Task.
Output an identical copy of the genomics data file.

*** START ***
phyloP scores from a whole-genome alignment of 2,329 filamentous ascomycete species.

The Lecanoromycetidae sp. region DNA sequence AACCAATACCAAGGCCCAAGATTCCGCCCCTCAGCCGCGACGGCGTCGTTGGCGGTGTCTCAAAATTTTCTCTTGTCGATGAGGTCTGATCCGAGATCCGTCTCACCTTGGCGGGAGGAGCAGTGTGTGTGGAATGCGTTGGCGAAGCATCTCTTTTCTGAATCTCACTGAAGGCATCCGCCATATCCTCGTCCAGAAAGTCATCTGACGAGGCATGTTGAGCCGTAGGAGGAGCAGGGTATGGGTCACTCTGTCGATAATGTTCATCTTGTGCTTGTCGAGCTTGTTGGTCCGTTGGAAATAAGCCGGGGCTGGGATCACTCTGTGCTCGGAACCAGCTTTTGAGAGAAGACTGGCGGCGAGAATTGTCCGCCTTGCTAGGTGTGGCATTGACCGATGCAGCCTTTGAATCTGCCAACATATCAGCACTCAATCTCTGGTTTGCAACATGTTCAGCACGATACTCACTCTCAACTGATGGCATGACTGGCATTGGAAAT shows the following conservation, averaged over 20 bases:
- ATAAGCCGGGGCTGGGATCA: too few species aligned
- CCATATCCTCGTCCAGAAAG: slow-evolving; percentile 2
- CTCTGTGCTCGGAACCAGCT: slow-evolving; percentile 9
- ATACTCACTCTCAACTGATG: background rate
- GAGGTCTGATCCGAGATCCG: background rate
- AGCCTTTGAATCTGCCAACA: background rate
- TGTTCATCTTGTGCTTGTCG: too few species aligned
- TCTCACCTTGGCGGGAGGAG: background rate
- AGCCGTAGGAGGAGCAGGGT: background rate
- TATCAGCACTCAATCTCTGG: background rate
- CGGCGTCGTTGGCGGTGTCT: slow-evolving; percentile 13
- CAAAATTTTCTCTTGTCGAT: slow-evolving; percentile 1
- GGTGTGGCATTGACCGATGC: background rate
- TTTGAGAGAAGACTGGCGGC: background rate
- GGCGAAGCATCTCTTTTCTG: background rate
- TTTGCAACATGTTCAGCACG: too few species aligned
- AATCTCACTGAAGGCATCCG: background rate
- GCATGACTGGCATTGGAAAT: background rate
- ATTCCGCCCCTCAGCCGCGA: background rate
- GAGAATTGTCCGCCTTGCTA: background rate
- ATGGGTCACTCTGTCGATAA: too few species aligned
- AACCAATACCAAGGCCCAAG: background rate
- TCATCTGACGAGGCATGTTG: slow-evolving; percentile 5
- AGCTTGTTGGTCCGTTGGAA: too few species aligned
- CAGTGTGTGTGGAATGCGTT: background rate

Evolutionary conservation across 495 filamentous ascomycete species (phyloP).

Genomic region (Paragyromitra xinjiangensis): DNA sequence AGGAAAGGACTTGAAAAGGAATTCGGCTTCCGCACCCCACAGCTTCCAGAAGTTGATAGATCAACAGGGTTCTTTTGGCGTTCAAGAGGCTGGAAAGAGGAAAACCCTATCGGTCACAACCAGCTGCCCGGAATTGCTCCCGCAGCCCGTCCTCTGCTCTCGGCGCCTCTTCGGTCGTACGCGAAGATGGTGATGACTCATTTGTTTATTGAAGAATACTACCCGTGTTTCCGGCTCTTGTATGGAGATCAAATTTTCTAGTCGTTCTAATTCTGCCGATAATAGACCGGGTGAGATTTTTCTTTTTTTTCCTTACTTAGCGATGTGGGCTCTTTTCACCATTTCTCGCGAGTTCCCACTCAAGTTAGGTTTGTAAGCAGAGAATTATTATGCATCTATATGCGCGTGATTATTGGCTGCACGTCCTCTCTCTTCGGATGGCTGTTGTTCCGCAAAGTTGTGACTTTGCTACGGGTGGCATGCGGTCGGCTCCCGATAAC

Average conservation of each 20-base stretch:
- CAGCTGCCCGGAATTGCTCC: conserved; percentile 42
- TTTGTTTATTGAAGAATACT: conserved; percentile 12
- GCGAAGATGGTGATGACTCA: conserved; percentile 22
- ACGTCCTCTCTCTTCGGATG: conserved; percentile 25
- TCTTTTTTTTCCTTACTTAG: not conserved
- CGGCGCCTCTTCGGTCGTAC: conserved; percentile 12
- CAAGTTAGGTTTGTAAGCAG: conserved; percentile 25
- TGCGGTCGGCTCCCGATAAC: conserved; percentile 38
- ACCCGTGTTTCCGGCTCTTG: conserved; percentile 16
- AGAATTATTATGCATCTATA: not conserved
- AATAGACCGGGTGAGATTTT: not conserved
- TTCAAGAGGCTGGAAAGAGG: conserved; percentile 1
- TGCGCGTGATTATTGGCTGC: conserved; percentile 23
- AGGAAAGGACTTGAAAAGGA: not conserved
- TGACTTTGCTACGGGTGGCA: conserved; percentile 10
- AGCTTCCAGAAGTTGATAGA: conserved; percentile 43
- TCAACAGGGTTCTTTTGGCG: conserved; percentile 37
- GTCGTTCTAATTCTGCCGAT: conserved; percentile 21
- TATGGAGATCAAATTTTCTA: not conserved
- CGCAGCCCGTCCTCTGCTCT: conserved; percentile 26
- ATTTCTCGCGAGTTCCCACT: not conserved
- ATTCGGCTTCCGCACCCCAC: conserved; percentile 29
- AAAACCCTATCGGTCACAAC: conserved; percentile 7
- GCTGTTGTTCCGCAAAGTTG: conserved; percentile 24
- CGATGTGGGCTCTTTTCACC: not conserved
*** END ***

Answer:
phyloP scores from a whole-genome alignment of 2,329 filamentous ascomycete species.

The Lecanoromycetidae sp. region DNA sequence AACCAATACCAAGGCCCAAGATTCCGCCCCTCAGCCGCGACGGCGTCGTTGGCGGTGTCTCAAAATTTTCTCTTGTCGATGAGGTCTGATCCGAGATCCGTCTCACCTTGGCGGGAGGAGCAGTGTGTGTGGAATGCGTTGGCGAAGCATCTCTTTTCTGAATCTCACTGAAGGCATCCGCCATATCCTCGTCCAGAAAGTCATCTGACGAGGCATGTTGAGCCGTAGGAGGAGCAGGGTATGGGTCACTCTGTCGATAATGTTCATCTTGTGCTTGTCGAGCTTGTTGGTCCGTTGGAAATAAGCCGGGGCTGGGATCACTCTGTGCTCGGAACCAGCTTTTGAGAGAAGACTGGCGGCGAGAATTGTCCGCCTTGCTAGGTGTGGCATTGACCGATGCAGCCTTTGAATCTGCCAACATATCAGCACTCAATCTCTGGTTTGCAACATGTTCAGCACGATACTCACTCTCAACTGATGGCATGACTGGCATTGGAAAT shows the following conservation, averaged over 20 bases:
- ATAAGCCGGGGCTGGGATCA: too few species aligned
- CCATATCCTCGTCCAGAAAG: slow-evolving; percentile 2
- CTCTGTGCTCGGAACCAGCT: slow-evolving; percentile 9
- ATACTCACTCTCAACTGATG: background rate
- GAGGTCTGATCCGAGATCCG: background rate
- AGCCTTTGAATCTGCCAACA: background rate
- TGTTCATCTTGTGCTTGTCG: too few species aligned
- TCTCACCTTGGCGGGAGGAG: background rate
- AGCCGTAGGAGGAGCAGGGT: background rate
- TATCAGCACTCAATCTCTGG: background rate
- CGGCGTCGTTGGCGGTGTCT: slow-evolving; percentile 13
- CAAAATTTTCTCTTGTCGAT: slow-evolving; percentile 1
- GGTGTGGCATTGACCGATGC: background rate
- TTTGAGAGAAGACTGGCGGC: background rate
- GGCGAAGCATCTCTTTTCTG: background rate
- TTTGCAACATGTTCAGCACG: too few species aligned
- AATCTCACTGAAGGCATCCG: background rate
- GCATGACTGGCATTGGAAAT: background rate
- ATTCCGCCCCTCAGCCGCGA: background rate
- GAGAATTGTCCGCCTTGCTA: background rate
- ATGGGTCACTCTGTCGATAA: too few species aligned
- AACCAATACCAAGGCCCAAG: background rate
- TCATCTGACGAGGCATGTTG: slow-evolving; percentile 5
- AGCTTGTTGGTCCGTTGGAA: too few species aligned
- CAGTGTGTGTGGAATGCGTT: background rate

Evolutionary conservation across 495 filamentous ascomycete species (phyloP).

Genomic region (Paragyromitra xinjiangensis): DNA sequence AGGAAAGGACTTGAAAAGGAATTCGGCTTCCGCACCCCACAGCTTCCAGAAGTTGATAGATCAACAGGGTTCTTTTGGCGTTCAAGAGGCTGGAAAGAGGAAAACCCTATCGGTCACAACCAGCTGCCCGGAATTGCTCCCGCAGCCCGTCCTCTGCTCTCGGCGCCTCTTCGGTCGTACGCGAAGATGGTGATGACTCATTTGTTTATTGAAGAATACTACCCGTGTTTCCGGCTCTTGTATGGAGATCAAATTTTCTAGTCGTTCTAATTCTGCCGATAATAGACCGGGTGAGATTTTTCTTTTTTTTCCTTACTTAGCGATGTGGGCTCTTTTCACCATTTCTCGCGAGTTCCCACTCAAGTTAGGTTTGTAAGCAGAGAATTATTATGCATCTATATGCGCGTGATTATTGGCTGCACGTCCTCTCTCTTCGGATGGCTGTTGTTCCGCAAAGTTGTGACTTTGCTACGGGTGGCATGCGGTCGGCTCCCGATAAC

Average conservation of each 20-base stretch:
- CAGCTGCCCGGAATTGCTCC: conserved; percentile 42
- TTTGTTTATTGAAGAATACT: conserved; percentile 12
- GCGAAGATGGTGATGACTCA: conserved; percentile 22
- ACGTCCTCTCTCTTCGGATG: conserved; percentile 25
- TCTTTTTTTTCCTTACTTAG: not conserved
- CGGCGCCTCTTCGGTCGTAC: conserved; percentile 12
- CAAGTTAGGTTTGTAAGCAG: conserved; percentile 25
- TGCGGTCGGCTCCCGATAAC: conserved; percentile 38
- ACCCGTGTTTCCGGCTCTTG: conserved; percentile 16
- AGAATTATTATGCATCTATA: not conserved
- AATAGACCGGGTGAGATTTT: not conserved
- TTCAAGAGGCTGGAAAGAGG: conserved; percentile 1
- TGCGCGTGATTATTGGCTGC: conserved; percentile 23
- AGGAAAGGACTTGAAAAGGA: not conserved
- TGACTTTGCTACGGGTGGCA: conserved; percentile 10
- AGCTTCCAGAAGTTGATAGA: conserved; percentile 43
- TCAACAGGGTTCTTTTGGCG: conserved; percentile 37
- GTCGTTCTAATTCTGCCGAT: conserved; percentile 21
- TATGGAGATCAAATTTTCTA: not conserved
- CGCAGCCCGTCCTCTGCTCT: conserved; percentile 26
- ATTTCTCGCGAGTTCCCACT: not conserved
- ATTCGGCTTCCGCACCCCAC: conserved; percentile 29
- AAAACCCTATCGGTCACAAC: conserved; percentile 7
- GCTGTTGTTCCGCAAAGTTG: conserved; percentile 24
- CGATGTGGGCTCTTTTCACC: not conserved